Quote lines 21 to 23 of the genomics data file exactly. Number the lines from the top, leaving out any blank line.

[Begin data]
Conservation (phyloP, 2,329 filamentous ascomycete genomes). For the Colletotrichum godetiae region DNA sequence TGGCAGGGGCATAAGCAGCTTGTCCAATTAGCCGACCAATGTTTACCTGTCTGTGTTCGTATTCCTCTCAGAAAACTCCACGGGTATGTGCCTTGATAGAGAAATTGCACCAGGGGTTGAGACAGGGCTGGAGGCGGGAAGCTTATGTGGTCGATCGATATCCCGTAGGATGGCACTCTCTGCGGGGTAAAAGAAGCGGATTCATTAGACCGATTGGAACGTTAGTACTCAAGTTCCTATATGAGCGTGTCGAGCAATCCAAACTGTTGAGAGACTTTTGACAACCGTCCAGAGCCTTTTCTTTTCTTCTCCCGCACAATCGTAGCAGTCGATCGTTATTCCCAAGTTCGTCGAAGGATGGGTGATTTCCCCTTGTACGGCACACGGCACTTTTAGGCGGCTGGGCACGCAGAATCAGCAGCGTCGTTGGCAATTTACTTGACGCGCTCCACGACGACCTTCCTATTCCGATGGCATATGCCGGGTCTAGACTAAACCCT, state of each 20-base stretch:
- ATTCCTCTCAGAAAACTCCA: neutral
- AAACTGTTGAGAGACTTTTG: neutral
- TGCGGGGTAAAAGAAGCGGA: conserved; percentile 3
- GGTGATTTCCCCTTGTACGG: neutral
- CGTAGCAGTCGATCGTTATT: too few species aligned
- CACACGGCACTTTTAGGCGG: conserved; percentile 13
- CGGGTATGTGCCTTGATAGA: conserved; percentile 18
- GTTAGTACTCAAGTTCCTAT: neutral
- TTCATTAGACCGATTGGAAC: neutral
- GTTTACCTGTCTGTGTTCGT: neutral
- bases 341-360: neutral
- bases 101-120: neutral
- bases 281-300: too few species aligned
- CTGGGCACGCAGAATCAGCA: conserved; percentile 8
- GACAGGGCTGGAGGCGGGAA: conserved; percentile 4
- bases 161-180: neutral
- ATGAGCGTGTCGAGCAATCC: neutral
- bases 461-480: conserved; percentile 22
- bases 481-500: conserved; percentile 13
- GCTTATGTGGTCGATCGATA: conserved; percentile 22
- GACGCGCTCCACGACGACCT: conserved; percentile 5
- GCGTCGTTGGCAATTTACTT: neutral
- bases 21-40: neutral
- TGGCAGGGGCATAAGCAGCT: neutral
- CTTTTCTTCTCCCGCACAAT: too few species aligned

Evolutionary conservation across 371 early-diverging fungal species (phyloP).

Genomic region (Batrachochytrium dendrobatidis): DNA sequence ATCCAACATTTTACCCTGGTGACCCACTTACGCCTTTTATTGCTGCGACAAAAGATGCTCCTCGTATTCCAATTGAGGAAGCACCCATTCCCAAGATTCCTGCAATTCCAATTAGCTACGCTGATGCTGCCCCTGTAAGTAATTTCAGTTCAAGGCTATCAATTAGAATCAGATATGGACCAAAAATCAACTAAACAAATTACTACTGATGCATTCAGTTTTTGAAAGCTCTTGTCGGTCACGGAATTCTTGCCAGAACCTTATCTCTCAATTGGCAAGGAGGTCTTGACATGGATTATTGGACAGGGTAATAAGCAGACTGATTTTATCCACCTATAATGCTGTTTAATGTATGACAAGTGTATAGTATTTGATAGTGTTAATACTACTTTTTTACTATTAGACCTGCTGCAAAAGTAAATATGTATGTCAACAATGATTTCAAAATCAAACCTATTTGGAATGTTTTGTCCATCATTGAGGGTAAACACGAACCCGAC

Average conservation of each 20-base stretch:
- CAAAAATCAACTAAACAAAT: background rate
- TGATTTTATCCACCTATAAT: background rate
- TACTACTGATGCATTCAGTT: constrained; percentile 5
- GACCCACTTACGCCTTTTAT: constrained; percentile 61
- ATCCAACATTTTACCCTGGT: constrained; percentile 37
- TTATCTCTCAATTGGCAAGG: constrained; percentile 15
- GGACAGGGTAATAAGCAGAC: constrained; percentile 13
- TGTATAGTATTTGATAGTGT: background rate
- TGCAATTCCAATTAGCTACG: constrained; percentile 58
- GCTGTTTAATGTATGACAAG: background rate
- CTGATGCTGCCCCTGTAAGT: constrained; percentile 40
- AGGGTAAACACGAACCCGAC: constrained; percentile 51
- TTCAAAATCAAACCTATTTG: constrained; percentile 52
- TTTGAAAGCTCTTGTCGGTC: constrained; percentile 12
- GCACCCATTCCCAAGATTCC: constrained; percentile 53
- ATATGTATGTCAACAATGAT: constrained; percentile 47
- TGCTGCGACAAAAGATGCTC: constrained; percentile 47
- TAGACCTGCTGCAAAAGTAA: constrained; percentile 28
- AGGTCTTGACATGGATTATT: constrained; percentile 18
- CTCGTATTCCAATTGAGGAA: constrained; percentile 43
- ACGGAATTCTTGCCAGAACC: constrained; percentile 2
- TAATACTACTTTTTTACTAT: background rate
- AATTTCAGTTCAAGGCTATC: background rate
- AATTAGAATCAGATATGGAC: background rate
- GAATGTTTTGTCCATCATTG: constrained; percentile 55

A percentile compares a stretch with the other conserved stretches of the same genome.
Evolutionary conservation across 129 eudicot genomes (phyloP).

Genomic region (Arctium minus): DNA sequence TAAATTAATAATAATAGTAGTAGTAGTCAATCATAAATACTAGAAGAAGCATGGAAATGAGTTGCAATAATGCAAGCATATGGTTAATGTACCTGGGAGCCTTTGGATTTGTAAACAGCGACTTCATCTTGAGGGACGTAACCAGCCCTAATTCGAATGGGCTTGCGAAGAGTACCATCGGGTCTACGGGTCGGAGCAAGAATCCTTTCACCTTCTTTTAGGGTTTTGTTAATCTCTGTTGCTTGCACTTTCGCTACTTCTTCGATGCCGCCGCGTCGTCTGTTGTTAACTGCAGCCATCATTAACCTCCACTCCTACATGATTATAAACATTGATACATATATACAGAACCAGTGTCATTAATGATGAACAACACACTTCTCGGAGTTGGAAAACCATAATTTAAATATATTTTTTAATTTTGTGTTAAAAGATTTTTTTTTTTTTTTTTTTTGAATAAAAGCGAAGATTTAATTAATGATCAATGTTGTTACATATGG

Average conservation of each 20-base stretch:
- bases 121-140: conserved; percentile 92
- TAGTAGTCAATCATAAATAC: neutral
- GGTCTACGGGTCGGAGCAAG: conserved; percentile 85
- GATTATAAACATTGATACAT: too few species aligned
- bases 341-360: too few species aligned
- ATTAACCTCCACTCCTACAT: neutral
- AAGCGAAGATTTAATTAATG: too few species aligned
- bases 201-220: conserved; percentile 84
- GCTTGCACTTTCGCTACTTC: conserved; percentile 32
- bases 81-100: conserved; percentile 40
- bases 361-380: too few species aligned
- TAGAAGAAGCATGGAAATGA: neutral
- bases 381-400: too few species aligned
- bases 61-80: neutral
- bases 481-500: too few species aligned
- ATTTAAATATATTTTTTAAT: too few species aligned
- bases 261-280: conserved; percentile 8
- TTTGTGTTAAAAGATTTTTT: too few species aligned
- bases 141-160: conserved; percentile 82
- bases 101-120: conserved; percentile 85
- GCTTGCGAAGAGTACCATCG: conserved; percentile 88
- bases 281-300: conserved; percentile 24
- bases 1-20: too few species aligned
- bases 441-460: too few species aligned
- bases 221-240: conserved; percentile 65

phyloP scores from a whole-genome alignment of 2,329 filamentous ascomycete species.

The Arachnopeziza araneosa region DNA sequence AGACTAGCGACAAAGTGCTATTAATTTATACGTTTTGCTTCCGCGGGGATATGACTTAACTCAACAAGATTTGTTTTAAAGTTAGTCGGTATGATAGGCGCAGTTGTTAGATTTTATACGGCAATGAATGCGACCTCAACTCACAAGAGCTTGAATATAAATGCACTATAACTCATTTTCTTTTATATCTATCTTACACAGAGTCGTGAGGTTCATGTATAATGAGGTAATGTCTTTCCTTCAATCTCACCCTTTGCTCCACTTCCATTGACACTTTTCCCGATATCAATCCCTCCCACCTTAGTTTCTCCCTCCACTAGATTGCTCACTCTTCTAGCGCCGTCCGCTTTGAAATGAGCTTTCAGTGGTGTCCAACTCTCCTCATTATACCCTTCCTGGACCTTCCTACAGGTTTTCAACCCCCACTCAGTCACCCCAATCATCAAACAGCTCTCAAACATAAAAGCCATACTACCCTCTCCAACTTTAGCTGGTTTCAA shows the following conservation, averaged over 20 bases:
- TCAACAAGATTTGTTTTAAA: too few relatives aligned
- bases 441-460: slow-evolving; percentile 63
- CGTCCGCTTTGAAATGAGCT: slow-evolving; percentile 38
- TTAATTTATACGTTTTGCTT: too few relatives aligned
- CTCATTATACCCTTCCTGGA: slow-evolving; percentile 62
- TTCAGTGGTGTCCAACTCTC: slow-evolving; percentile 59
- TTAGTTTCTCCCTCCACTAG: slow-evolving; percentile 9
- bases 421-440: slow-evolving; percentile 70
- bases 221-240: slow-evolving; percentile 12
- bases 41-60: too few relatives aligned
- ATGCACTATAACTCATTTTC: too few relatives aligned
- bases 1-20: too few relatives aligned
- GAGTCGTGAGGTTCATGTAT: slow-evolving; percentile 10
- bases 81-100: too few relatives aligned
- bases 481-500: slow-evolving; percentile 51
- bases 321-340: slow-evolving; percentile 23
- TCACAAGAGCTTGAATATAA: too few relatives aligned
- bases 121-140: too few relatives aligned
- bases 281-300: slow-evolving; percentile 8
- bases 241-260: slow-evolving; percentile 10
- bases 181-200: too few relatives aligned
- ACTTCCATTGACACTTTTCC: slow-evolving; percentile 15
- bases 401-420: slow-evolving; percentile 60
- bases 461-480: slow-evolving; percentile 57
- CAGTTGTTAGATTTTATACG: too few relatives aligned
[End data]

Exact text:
- GCTTATGTGGTCGATCGATA: conserved; percentile 22
- GACGCGCTCCACGACGACCT: conserved; percentile 5
- GCGTCGTTGGCAATTTACTT: neutral